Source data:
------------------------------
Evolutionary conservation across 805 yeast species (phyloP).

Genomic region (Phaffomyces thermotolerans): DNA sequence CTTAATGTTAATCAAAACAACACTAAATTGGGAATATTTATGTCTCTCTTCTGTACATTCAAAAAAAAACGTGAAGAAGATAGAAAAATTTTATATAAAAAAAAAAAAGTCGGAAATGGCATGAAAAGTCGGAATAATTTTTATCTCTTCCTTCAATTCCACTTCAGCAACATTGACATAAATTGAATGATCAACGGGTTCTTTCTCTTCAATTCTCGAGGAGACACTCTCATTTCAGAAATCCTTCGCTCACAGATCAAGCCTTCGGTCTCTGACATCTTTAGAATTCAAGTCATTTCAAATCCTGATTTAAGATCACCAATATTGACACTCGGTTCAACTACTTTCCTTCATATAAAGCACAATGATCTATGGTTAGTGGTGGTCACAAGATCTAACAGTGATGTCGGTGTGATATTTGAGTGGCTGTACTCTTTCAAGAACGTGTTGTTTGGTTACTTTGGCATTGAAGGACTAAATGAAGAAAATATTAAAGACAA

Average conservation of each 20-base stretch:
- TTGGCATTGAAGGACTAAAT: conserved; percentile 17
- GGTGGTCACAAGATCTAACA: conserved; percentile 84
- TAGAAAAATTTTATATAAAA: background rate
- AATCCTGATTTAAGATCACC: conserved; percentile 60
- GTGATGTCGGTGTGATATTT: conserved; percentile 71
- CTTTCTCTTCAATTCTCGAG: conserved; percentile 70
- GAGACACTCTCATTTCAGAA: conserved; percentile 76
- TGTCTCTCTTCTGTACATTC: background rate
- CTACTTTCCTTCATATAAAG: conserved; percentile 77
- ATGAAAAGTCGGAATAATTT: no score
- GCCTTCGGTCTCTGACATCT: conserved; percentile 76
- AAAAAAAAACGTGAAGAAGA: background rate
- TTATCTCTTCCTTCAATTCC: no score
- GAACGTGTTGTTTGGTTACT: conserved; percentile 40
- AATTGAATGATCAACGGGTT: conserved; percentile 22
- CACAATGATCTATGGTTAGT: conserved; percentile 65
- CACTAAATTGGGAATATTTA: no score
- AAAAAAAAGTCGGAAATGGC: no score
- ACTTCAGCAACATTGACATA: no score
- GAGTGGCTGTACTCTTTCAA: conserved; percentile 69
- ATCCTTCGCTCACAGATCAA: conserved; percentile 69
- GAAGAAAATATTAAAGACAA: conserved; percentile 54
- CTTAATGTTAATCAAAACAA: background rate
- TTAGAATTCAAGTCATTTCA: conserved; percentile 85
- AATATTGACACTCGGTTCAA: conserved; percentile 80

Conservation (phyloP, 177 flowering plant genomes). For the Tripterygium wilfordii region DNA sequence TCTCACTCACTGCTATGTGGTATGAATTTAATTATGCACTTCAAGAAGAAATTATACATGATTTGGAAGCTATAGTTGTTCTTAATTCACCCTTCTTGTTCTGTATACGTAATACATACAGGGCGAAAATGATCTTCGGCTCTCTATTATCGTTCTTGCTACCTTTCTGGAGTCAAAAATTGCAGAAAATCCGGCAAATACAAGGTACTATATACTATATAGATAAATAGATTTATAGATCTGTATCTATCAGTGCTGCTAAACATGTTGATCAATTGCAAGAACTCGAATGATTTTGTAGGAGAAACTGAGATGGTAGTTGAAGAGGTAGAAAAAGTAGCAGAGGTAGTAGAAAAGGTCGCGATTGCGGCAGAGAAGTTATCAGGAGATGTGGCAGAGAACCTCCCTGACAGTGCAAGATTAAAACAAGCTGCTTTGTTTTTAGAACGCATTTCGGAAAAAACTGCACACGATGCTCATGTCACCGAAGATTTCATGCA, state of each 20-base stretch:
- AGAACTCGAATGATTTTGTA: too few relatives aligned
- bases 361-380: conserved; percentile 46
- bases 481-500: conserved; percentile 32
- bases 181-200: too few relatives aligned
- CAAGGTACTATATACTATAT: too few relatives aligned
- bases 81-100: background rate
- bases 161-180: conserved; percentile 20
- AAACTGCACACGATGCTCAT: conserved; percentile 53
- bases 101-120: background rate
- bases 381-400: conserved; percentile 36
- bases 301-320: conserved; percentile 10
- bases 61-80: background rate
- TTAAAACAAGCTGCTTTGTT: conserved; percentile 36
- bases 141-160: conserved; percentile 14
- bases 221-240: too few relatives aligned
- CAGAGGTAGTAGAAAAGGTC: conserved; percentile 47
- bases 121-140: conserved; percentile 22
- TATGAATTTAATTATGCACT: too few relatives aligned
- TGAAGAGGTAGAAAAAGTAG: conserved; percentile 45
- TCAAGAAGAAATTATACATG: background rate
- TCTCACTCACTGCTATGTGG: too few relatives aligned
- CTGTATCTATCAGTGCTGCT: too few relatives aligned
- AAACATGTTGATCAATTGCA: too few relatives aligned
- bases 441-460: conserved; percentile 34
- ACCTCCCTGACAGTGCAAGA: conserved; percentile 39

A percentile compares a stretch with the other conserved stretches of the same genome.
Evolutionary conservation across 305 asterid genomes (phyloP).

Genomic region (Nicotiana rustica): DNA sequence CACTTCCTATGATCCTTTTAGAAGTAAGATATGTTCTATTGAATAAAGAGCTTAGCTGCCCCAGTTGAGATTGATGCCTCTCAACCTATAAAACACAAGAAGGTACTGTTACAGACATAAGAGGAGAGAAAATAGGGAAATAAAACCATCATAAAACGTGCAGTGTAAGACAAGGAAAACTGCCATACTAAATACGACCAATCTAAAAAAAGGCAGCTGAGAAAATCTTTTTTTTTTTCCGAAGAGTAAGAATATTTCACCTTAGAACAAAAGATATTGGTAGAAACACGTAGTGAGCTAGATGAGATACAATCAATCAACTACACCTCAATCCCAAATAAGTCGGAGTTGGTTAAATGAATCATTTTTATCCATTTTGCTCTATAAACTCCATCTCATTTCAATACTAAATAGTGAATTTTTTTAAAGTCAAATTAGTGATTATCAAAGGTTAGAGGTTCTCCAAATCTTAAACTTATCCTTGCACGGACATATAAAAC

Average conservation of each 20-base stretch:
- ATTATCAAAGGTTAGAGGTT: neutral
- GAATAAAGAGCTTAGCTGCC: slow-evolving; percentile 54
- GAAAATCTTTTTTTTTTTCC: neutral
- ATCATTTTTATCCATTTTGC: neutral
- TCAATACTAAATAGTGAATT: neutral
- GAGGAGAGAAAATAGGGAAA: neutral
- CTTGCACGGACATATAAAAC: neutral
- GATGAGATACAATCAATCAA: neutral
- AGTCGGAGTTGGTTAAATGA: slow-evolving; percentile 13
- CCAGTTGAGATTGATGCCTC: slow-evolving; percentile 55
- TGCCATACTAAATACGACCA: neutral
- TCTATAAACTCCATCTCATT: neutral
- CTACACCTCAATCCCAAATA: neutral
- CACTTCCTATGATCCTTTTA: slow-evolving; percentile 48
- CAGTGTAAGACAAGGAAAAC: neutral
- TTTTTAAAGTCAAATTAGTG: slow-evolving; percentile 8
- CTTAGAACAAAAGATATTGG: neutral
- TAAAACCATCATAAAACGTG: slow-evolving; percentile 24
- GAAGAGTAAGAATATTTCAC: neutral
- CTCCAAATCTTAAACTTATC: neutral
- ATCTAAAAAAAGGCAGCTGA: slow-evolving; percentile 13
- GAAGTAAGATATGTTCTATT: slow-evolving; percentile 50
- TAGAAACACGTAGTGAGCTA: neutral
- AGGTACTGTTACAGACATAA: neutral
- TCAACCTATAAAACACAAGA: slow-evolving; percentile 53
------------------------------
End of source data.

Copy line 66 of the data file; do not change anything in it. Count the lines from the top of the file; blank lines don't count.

- GATGAGATACAATCAATCAA: neutral